This paper presents the nonlinear interaction between small but finite amplitude kinetic Alfvn wave (KAW) and proton whistler wave using two-fluid model in intermediate beta plasma, applicable to solar wind. The nonlinearity is introduced by modification in the background density. This change in density is attributed to the nonlinear ponderomotive force due to KAW. The solutions of the model equations, governing the nonlinear interaction (and its effect on the formation of localized structures), have been obtained using semi-analytical method in solar wind at 1AU. It is concluded that the KAW properties significantly affect the threshold field required for the filament formation and their critical size (for proton whistler). The magnetic and electric field power spectra have been obtained and their relevance with the recent observations of solar wind turbulence by Cluster spacecraft has been pointed out.

  14. Evolution of turbulence in the expanding solar wind, a numerical study

    SciTech Connect (OSTI)

    Dong, Yue; Grappin, Roland; Verdini, Andrea E-mail: verdini@arcetri.astro.it

    2014-10-01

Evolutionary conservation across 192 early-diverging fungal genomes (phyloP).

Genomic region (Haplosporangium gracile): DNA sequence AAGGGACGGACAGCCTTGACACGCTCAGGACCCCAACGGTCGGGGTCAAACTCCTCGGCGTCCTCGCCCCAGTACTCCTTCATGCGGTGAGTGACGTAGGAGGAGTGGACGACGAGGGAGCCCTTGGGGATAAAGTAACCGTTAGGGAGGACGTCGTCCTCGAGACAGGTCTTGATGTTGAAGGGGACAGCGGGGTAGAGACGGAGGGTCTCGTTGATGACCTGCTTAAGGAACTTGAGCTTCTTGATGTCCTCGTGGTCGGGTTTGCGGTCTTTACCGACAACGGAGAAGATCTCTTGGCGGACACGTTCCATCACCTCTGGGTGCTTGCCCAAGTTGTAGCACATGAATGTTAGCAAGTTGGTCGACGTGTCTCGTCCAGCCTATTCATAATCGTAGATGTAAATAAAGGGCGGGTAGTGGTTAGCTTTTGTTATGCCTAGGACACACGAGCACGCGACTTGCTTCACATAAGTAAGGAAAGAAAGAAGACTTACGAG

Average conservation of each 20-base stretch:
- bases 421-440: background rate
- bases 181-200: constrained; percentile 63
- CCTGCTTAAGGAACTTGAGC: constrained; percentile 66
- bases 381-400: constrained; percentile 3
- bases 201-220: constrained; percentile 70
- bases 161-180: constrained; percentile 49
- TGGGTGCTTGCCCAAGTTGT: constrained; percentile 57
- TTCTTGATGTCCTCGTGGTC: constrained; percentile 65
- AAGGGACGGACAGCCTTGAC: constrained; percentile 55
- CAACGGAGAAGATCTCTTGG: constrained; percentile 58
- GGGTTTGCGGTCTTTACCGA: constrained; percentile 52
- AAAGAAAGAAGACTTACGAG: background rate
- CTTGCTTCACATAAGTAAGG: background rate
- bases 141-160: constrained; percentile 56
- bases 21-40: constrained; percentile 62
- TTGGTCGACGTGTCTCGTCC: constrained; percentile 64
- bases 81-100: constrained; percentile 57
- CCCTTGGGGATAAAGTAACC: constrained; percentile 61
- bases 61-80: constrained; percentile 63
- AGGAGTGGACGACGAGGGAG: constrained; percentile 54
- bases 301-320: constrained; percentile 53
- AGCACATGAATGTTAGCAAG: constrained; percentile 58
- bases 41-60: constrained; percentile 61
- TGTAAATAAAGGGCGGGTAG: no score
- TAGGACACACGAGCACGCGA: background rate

We study the evolution of turbulence in the solar wind by solving numerically the full three-dimensional (3D) magnetohydrodynamic (MHD) equations embedded in a radial mean wind. The corresponding equations (expanding box model or EBM) have been considered earlier but never integrated in 3D simulations. Here, we follow the development of turbulence from 0.2 AU up to about 1.5 AU. Starting with isotropic spectra scaling as k {sup –1}, we observe a steepening toward a k {sup –5/3} scaling in the middle of the wave number range and formation of spectral anisotropies. The advection of a plasma volume by the expanding solar wind causes a non-trivial stretching of the volume in directions transverse to radial and the selective decay of the components of velocity and magnetic fluctuations. These two effects combine to yield the following results. (1) Spectral anisotropy: gyrotropy is broken, and the radial wave vectors have most of the power. (2) Coherent structures: radial streams emerge that resemble the observed microjets. (3) Energy spectra per component: they show an ordering in good agreement with the one observed in the solar wind at 1 AU. The latter point includes a global dominance of the magnetic energy over kinetic energy in the inertial and f {sup –1} range and a dominance of the perpendicular-to-the-radial components over the radial components in the inertial range. We conclude that many of the above properties are the result of evolution during transport in the heliosphere, and not just the remnant of the initial turbulence close to the Sun.